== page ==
After watching several advanced developers use the tmux terminal multiplexor, I grew curious. The time came for me to find out what all the fuss was about. Brian Hogan’s tmux: Productive Mouse-Free Development served (and continues to serve) as my guide.
The book does not assume any prior knowledge of tmux. Readers should have at least a passing familiarity with Vim or Emacs. Knowing a little about one of the modal editors will help you to grok tmux all the better. Hogan starts off by telling readers what they can expect to achieve once they’ve achieved proficiency with tmux. The author has also prepared a video showing how he uses tmux in his daily workflow.
I am a tmux rookie, and by the end of chapter one I was able to install and use the tool for basic tasks.
“tmux, by default, doesn’t have the most friendly commands.” So begins chapter two of the tmux book. From this point Hogan shows the reader how to configure the tool for productive use. I could have used more screenshots in this chapter. For example, in the “Defining an Easier Prefix” section, Hogan tells the reader how to tell tmux to re-read its configuration file after changes have been made. A screen shot would make it clear that the command sequence should appear on tmux’s command line, not at the command line within the shell. I spent a few minutes banging my head against my palm before I figured that one out.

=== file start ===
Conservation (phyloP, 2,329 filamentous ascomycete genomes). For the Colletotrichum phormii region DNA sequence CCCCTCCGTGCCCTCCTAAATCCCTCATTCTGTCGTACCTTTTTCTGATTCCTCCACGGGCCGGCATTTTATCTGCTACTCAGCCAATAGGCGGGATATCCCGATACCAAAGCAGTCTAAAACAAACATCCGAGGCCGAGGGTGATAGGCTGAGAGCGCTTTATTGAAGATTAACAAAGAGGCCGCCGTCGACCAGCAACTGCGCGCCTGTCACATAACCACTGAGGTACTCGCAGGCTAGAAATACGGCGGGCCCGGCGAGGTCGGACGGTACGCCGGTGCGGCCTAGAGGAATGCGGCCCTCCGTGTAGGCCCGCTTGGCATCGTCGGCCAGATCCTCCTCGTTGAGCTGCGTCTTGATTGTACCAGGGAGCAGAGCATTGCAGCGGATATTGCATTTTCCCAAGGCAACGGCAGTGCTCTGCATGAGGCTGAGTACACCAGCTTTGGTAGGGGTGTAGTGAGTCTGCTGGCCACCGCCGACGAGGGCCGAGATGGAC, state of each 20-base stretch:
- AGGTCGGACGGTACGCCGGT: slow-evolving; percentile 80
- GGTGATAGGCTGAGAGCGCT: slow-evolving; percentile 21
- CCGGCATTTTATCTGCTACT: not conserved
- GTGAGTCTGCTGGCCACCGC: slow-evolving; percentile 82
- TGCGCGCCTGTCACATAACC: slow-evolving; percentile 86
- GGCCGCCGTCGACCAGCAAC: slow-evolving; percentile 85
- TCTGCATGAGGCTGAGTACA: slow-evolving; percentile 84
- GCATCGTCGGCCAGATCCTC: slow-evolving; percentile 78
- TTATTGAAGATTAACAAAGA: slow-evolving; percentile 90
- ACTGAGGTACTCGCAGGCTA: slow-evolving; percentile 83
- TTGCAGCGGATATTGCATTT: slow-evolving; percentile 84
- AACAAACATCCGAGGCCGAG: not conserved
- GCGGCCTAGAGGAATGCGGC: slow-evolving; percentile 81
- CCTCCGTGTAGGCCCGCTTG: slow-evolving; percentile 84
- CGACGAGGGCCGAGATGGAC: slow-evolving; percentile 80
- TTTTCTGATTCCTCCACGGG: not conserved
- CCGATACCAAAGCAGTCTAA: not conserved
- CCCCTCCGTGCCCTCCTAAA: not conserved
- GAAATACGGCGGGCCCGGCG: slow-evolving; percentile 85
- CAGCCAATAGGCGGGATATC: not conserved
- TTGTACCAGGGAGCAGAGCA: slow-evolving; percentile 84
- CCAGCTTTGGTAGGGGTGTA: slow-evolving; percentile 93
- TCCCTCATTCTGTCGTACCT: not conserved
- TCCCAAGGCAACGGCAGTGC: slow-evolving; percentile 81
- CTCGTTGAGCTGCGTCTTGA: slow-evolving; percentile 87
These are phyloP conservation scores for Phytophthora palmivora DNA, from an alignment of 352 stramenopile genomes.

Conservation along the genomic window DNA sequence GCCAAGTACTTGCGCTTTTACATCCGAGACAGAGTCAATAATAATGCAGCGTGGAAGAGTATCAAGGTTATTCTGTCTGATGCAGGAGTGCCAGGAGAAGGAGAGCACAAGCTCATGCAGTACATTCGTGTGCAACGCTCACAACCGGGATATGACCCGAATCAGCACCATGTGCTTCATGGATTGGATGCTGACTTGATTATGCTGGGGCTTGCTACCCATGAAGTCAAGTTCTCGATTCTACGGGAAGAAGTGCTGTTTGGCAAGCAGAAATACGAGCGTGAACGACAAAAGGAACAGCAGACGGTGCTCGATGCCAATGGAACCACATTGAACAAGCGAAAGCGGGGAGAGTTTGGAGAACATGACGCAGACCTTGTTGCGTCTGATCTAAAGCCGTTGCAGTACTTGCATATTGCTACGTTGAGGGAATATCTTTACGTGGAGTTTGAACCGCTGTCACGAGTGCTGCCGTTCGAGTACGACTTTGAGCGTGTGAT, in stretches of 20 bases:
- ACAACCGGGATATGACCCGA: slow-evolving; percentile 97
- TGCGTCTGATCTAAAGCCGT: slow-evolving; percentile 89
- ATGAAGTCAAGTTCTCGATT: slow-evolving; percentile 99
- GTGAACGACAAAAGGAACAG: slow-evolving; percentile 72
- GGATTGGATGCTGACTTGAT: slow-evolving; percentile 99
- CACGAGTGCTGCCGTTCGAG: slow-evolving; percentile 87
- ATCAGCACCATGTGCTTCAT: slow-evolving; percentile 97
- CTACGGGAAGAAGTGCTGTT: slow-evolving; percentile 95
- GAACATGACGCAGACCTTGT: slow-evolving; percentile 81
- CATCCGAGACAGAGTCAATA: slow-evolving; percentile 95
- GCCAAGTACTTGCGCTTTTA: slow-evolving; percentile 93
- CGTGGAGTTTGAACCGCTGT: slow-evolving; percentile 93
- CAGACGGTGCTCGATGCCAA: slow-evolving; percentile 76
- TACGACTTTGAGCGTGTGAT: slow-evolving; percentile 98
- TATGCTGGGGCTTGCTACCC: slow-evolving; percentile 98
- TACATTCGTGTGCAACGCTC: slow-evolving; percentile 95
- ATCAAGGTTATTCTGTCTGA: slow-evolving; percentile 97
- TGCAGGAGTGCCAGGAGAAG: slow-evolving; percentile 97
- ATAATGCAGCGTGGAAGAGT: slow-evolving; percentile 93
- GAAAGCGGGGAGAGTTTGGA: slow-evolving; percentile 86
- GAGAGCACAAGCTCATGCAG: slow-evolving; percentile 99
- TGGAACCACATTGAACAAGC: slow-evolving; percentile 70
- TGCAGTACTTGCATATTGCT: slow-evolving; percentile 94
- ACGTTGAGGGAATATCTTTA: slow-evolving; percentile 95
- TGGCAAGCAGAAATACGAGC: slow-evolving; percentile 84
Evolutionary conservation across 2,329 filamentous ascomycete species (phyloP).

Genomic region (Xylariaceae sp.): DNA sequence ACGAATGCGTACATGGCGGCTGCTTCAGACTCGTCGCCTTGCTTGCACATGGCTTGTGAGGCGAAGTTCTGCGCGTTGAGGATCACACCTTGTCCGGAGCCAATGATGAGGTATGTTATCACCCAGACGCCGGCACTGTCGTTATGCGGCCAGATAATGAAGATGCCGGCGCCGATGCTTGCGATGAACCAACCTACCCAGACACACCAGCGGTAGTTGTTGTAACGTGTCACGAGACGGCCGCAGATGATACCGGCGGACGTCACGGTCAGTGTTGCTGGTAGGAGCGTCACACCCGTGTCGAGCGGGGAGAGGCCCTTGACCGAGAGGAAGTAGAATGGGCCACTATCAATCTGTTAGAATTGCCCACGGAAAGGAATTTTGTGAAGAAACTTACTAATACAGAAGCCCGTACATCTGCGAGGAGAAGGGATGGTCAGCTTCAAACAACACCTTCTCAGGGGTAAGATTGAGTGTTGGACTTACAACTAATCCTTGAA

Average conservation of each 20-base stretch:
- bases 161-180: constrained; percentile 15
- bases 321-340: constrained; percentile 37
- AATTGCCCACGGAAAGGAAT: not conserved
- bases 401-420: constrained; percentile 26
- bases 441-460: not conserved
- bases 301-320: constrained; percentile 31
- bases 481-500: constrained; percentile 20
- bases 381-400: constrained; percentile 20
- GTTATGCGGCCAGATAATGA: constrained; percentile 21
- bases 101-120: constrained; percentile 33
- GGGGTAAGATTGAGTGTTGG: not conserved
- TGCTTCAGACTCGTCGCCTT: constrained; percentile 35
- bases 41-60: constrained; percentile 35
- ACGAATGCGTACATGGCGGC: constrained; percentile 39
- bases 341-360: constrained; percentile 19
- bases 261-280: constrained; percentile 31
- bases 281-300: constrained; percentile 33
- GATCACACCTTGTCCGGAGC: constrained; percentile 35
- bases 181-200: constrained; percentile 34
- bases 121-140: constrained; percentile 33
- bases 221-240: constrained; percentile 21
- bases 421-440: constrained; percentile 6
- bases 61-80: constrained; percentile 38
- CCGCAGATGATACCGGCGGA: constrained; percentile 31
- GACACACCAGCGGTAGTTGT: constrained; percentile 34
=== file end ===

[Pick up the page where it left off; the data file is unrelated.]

Chapter two shows the user how to create a .tmux.conf file which, if the user chooses to include comments, can serve as a quick-reference guide after the book is done. Vim users will appreciate the key bindings recommended by the book: h, j, k, and l forever! By the end of the chapter, you can move between panes without moving your hands off the home row of the keyboard.
Some readers may hollar “heresy!” when Hogan recommends re-mapping the the CAPS LOCK key to Ctrl. There are stories of pair-programming teams who fight when one member re-maps caps lock without consulting the other. Hogan gives a good reason for re-mapping: It keeps the developer’s fingers on the home row, and tmux is all about maximum productivity with minimum movement.
Each chapter ends with a “For Future Reference” block which contains the commands learned in that chapter. Useful for (let me see now…) future reference.
If you want to gain an understanding of tmux in the space of a weekend, Hogan’s tmux book is a great place to start. The book is short, well written, and tailored for developers who want to get things done.